Explicit vs Implicit Memory

There is both long term and short term memory. For long term memory there are two categories ‘explicit’ and ‘implicit’ memory. Implicit memory are unconscious, procedural memories such as riding a bike, eating, getting dressed, or driving. Explicit memory (or declarative memory), on the other hand, mainly refers to the conscious, intentional recollection of factual information. This can be knowing the capital of a state,  It can further be divided into episodic memory and semantic memory.

Implicit memory (or procedural memory) is mainly based on “knowing how” to do. it is normally acquired through repetition and practice. Once these memories are embedded into our brains, we tend to do these actions without thinking about them. The automatic sensorimotor behaviors are repeated so often that we become unaware of them. For example, usually when I commute to school, I spend about 20 minutes on I-95 southbound, I usually doze off and then suddenly realize I am one exist away from the school. Even though I may not fully be paying attention to how far I am driving, i have repeated my commute so often that my implicit memory just takes me to school.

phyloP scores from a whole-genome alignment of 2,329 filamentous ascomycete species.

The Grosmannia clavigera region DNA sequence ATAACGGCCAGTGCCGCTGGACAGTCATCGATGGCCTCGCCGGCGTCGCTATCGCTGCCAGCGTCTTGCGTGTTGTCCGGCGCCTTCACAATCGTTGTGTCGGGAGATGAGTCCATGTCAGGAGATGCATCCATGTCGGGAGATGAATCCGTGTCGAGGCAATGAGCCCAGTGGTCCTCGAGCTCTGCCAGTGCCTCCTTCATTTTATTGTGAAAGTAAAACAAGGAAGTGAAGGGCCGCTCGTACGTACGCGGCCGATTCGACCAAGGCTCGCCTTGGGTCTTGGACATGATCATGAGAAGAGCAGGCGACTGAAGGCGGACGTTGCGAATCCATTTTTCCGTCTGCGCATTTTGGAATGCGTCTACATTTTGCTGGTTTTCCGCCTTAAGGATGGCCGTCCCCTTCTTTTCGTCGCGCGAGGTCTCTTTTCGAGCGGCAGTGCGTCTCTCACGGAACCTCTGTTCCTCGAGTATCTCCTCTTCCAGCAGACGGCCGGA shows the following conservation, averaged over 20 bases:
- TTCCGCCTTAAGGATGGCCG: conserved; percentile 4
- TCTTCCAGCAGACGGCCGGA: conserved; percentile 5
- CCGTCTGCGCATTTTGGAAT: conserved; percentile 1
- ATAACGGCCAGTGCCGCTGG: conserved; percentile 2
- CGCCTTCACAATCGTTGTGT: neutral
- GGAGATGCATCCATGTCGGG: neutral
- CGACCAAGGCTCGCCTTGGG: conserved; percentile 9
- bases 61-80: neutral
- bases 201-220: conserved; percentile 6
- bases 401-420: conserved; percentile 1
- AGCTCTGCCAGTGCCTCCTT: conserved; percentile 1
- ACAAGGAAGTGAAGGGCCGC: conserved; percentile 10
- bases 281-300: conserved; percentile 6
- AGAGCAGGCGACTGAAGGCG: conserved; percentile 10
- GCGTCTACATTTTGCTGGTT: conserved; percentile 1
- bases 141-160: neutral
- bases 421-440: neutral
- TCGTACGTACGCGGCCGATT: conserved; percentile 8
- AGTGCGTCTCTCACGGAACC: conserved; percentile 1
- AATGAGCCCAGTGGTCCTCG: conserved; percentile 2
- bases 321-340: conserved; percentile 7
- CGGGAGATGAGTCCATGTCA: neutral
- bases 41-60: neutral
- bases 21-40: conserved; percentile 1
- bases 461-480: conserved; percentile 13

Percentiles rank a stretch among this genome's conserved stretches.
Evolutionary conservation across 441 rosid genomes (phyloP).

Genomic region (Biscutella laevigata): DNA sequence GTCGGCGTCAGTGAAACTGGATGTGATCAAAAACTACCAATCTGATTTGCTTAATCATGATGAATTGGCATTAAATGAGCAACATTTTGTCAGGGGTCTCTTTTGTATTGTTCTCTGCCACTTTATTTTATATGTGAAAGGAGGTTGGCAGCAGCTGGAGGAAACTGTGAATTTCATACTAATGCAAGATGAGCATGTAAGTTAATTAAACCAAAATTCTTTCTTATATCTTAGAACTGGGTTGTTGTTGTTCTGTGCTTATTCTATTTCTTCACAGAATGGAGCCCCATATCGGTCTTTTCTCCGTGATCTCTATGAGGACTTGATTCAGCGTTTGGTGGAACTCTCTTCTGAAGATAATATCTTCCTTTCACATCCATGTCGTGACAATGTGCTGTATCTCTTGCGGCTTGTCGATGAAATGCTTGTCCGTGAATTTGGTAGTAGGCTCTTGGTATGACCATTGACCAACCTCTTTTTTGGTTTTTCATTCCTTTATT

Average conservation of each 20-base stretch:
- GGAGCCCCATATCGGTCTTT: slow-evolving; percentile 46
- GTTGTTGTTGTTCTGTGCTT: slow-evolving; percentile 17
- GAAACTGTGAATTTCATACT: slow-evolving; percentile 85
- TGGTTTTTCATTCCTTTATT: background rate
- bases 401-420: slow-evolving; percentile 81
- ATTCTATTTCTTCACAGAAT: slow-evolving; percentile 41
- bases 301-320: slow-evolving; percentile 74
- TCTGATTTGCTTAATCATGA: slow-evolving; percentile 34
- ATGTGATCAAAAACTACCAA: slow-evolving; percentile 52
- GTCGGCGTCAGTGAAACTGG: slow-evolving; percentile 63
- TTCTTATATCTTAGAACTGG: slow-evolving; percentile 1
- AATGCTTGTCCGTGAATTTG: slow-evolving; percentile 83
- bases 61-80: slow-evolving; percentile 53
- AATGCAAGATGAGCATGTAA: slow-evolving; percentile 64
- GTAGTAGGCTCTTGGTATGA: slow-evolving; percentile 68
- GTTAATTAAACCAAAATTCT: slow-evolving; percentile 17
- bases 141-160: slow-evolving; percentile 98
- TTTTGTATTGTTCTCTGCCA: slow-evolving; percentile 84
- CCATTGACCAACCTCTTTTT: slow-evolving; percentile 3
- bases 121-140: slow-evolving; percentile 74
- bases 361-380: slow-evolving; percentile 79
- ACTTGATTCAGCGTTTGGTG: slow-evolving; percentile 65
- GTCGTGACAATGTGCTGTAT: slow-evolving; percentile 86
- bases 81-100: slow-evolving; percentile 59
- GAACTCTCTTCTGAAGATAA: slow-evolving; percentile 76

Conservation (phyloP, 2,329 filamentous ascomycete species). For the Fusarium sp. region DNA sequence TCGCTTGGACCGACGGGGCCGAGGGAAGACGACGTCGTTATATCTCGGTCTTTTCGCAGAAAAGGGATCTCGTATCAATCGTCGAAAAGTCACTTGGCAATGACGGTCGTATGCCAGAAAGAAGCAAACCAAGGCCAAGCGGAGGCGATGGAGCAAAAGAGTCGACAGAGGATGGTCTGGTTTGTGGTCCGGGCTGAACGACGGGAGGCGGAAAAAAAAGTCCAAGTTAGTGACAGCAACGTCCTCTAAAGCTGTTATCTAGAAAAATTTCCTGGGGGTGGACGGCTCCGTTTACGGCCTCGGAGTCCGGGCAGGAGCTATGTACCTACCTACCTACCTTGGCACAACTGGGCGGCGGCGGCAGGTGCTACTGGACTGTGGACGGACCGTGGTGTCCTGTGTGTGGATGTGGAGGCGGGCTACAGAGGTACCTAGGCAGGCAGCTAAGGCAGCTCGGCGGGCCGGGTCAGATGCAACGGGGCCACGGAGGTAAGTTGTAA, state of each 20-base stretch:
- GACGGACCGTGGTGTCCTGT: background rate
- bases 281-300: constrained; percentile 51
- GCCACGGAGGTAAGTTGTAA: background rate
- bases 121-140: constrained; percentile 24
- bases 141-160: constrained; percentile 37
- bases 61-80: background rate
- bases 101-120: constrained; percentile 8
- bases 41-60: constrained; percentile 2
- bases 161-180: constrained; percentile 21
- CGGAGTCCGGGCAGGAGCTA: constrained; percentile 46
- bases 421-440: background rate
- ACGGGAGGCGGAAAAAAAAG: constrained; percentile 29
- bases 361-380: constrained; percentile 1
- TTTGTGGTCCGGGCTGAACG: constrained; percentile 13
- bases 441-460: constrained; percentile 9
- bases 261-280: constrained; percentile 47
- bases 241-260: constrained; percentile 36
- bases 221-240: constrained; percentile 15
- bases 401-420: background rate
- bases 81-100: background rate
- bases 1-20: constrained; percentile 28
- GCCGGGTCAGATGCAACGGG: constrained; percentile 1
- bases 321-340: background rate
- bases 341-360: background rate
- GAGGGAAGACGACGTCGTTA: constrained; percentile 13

The meme refers to explicit memory and more specifically semantic, which consists of recalling facts, concepts, meanings, and knowledge of the outside world. Although, as we all have learned cramming the night before an exam is usually not the best way to retain information, it is something a lot of us do. Luckily for us, if our exams or quizzes are mainly based on just recalling facts or plain memorization of information, our explicit memory may actually do wonders for us. During a test, these memories, of the information, can me retrieved through associations. I know personally, after I have studied a page or part of my notes so often, when I come across a question that includes that information, I have a short “photographic” memory of those notes. The questions on the test made an association with the notes I have studied. Same can be said with flash cards. If you are asked a question that is based off one of the cards you studied, you are likely to remember the card you studied. Even after all that cramming, I do get surprised that I was actually able to remember and recall the information studied.

One of the most famous studies conducted to understand the difference between explicit and implicit memory was on a patient named “H.M.”. He had parts of his medial temporal lobe, hippocampus and amygdala removed in 1953 in an attempt to cure his epilepsy. After the surgery, H.M. could still create procedural memories and short-term memories, but not declarative memories. This showed the distinction between the two main systems, especially within the hippocampus. Only explicit memory  can be retrieved through the hippocampus.